Maar wat bracht de toekomst dan voor soldaten die gehavend en verminkt het leger verlieten? Bood de Romeinse staat een wetgevend kader voor deze invalide veteranen? Welke ambten waren toegankelijk voor hen? Werden zij volgens de algemene opinie verwelkomd als helden of sleten zij hun dagen aan de rand van de maatschappij? En niet onbelangrijk, hoe gingen invalide veteranen zelf om met hun handicap? Op basis van bronnenmateriaal uit de vroege Republiek tot en met de late oudheid tracht de lezing een antwoord op deze vragen te formuleren.
Praktisch: de lezing start om 20u in de UA-Stadscampus (Rodestraat 14, Antwerpen). De toegang is gratis. De lezing wordt georganiseerd i.s.m. de Vakgroep Geschiedenis van de Universiteit Antwerpen.
In one of my previous posts on this puzzing chunk of bronze I mentioned I wanted to have a better look at the base and see how the feet attached. The CNN video has some good shots toward the end, and while I’m still wondering about the attachment, there is another very interesting detail which might be worth noting. Here’s a screencap:
I’m not sure if it is a problem with the camera angle, but it seems to me that the right foot is a “Roman” foot (with the second and third toes the same length as the big toe). The left foot seems to be a “Greek” foot, with the second toe longer than the big toe. As many people who stare at ancient statues like to point out, the “Greek” foot was a sort of ideal, and is seen on most ancient statues … divinities almost always have the “Greek” foot. For the record, I’ve never seen a “Roman” foot on an ancient statue, but, as often, that doesn’t mean anything. That there seems to be a mix of styles again raises the question: Crappy artist or ancient fake? Or modern fake?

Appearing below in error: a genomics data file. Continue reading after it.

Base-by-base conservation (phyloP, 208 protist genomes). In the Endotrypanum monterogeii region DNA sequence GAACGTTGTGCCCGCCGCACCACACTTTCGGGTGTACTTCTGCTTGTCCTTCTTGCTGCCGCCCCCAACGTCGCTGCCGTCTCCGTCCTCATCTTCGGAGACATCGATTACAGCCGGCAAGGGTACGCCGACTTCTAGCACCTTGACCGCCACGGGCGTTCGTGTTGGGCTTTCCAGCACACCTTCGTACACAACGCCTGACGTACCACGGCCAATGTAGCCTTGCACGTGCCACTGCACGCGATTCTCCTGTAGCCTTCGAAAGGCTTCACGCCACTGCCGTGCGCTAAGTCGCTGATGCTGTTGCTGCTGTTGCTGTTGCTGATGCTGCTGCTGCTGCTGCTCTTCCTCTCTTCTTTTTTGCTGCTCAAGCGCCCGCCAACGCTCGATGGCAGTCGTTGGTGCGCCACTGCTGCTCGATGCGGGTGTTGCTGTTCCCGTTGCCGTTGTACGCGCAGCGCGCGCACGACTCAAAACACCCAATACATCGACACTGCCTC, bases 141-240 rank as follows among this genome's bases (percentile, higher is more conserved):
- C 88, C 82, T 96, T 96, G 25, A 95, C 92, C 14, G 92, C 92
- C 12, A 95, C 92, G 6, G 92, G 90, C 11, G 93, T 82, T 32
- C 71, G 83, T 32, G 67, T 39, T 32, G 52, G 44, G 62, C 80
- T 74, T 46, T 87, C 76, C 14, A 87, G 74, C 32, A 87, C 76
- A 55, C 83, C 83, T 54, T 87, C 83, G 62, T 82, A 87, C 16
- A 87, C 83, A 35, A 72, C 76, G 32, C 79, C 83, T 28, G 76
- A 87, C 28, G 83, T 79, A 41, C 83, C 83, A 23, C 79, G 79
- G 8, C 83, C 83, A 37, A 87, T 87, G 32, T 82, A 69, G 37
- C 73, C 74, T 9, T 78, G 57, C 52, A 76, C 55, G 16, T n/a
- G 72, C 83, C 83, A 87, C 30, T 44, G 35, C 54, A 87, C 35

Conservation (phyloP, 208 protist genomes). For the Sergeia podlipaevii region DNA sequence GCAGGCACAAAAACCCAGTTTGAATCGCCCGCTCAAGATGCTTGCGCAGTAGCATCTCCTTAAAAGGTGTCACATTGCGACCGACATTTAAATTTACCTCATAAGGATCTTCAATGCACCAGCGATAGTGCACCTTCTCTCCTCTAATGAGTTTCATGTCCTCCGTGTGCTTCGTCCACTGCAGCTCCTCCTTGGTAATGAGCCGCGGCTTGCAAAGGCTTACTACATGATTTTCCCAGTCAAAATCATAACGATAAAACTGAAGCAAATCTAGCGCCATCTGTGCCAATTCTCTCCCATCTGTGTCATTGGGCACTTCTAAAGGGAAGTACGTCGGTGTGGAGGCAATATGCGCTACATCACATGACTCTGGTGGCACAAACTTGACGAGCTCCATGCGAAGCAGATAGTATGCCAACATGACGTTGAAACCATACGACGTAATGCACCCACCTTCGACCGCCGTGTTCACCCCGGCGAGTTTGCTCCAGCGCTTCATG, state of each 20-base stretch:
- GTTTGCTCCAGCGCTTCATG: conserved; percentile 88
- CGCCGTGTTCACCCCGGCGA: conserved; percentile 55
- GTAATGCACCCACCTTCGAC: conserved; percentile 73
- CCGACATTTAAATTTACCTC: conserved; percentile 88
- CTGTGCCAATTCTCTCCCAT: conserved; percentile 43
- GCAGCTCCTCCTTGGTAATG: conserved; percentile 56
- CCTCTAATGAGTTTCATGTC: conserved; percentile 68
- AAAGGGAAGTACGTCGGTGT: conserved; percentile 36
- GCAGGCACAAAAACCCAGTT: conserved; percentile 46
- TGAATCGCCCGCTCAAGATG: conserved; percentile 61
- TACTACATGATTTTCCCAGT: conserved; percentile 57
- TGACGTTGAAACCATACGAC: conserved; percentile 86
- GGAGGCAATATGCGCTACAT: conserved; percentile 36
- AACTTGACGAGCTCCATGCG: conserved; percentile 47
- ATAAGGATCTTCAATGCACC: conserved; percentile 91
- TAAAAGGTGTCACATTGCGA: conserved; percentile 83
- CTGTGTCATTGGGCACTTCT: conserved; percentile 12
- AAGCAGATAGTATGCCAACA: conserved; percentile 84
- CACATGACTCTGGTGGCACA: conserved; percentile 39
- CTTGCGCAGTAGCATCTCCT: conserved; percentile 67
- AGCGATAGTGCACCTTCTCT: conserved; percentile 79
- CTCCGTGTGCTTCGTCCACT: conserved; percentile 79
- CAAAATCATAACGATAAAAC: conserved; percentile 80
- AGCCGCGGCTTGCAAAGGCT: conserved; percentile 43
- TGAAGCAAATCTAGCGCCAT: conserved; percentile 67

The Warren Cup: A piece of mimetic craftsmanship around 1900?Brilliant phrase that, "mimetic craftsmanship" (metal detectorists: that means "fake"). Here's the blurb:
The 'Warren Cup' - a small, silver drinking cup decorated in low relief with scenes of homosexual intercourse - was purchased by the British Museum for £1.8m in 1999; today, it is one of the most cherished pieces in the British Museum's Roman Galleries (and a highlight of Neil MacGregor's History of the World in 100 Objects). In this lecture, Prof. Luca Giuliani re-examines the cup's modern reception since its initial purchase by Edward Perry Warren in 1911. Rather than date the cup to the first century AD, however, Prof. Giuliani suggests that the object is in fact a modern forgery, its imagery specially designed for its first, eponymous owner. Luca Giuliani's research on the 'Warren Cup' has attracted much media attention in Germany. This will be the first time that Prof. Giuliani addresses a British audience on the subject: to enrich discussion, the British Museum has nominated Prof. Dyfri Williams (author of The Warren Cup, published by the British Museum Press in 2006) to act as respondent.The object used to be cited as a prototype of a certain series of Arretine ceramic cups much collected by Victorian British clergymen (a fine series in the Ashmolean), when it is more likely it was modelled after them. Prof Giuliani observes that one of the sexual positions depicted is copied from an Arretine depiction of vaginal copulation, but the artist applied it anatomically incorrectly to anal copulation, thus (it is suggested) giving the forgery away. (This logic is surely only watertight if one assumes that an ancient artist depicting a homoerotic scene had actually practised anal sex him/herself.)
I made a quick trip up north, to my beloved White Mountains. It was gorgeous up there. A friend and I climbed a couple of classic ice climbs, Shoestring gully and Willie’s slide. Nothing major, but outstanding fun, and some good experience at multi-pitch climbing. Learned a bunch, had fun, and as a reward, when leaving the valley I got this fantastic view of the big daddy, Mt Washington. I dont think Ive ever seen it this clear.